Part of my whole life and career is perpetuating an unknown tradition, so there's not a big audience for it yet. But I've dedicated most of my life to that and then the political stuff is more community service for me. So this year I'm going to start recording something that is meant to be more for a broader audience. Not in Hawaiian language or hyper-political. I think my songs will start to reach more people. I've never prioritized being a star or pursuing any of that. I've just purely been an artist. It's reflected in my body of work because it's all over the place.

Songfacts: What's the biggest challenge you encounter when writing a song?

Makana: [Long pause] The biggest challenge is not how hard it is to write a song, it's how it impacts my life and relationships. Most of my super-heavy shit I haven't released yet. I have hundreds of songs that are unreleased and there's some really profound, heavy stuff.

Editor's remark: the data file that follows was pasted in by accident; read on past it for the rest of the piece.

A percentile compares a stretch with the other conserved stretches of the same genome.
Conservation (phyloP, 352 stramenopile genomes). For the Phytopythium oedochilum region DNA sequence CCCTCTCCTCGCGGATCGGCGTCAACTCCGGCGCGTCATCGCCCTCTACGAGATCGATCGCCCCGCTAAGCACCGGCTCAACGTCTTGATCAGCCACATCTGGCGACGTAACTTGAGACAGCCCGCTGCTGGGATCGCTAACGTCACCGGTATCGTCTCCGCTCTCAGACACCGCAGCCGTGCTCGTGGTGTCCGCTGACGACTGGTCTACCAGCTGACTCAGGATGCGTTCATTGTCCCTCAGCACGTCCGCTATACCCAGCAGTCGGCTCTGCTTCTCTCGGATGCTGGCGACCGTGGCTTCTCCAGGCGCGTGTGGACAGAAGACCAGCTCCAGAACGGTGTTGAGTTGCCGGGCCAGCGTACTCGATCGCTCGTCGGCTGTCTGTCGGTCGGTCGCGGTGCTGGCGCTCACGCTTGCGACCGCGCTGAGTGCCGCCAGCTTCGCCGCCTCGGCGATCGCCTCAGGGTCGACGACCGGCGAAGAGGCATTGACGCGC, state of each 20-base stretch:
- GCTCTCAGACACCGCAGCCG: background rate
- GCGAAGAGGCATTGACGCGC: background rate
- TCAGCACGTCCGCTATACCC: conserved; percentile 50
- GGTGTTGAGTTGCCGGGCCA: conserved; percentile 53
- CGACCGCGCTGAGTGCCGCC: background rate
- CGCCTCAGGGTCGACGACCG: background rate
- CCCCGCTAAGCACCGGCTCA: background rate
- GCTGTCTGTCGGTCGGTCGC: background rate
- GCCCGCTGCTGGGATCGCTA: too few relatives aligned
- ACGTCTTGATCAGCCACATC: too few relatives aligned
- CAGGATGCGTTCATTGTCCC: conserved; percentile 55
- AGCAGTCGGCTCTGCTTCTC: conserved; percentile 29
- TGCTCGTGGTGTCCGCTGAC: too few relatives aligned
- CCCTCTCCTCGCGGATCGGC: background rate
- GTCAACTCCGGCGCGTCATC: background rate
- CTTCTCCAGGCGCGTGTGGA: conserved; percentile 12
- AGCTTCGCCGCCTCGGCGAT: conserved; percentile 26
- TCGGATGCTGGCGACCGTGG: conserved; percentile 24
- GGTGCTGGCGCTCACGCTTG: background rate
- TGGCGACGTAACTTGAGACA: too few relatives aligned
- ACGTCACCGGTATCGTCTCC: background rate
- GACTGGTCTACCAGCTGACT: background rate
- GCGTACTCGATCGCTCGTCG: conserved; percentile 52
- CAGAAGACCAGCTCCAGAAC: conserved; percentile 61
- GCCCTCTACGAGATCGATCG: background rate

I have a demo of a song I put out on my album, 25. It's called "Saboteur." "Saboteur" is probably one of the best song's I've ever written. It goes:

It's all part of your show
I should have known
I had front row
I was wondering why we couldn't fly
How hard I tried
So many times I remember us fighting about nothing at all
You're addicted to pain and it drains me until I fall
Saboteur, baby, don't you undermine me anymore


It goes on. When I was writing that song, as an example, I go into dark places. My ex-girlfriend, her father was murdered when she was three or four. I wrote a song about her life. She couldn't even go there. I had to go there in order to dig it out. I write a lot about death. One of my fans, her son accidentally killed himself. He was making honey oil from marijuana and accidentally blew himself up. He breathed in when the gas exploded. It took him three days to die and his Mom was there the whole time. It was the most horrible tragedy. He had a wife and kids, and he's dead now. I wrote a song called "Undressing Room" for him. It's online on YouTube.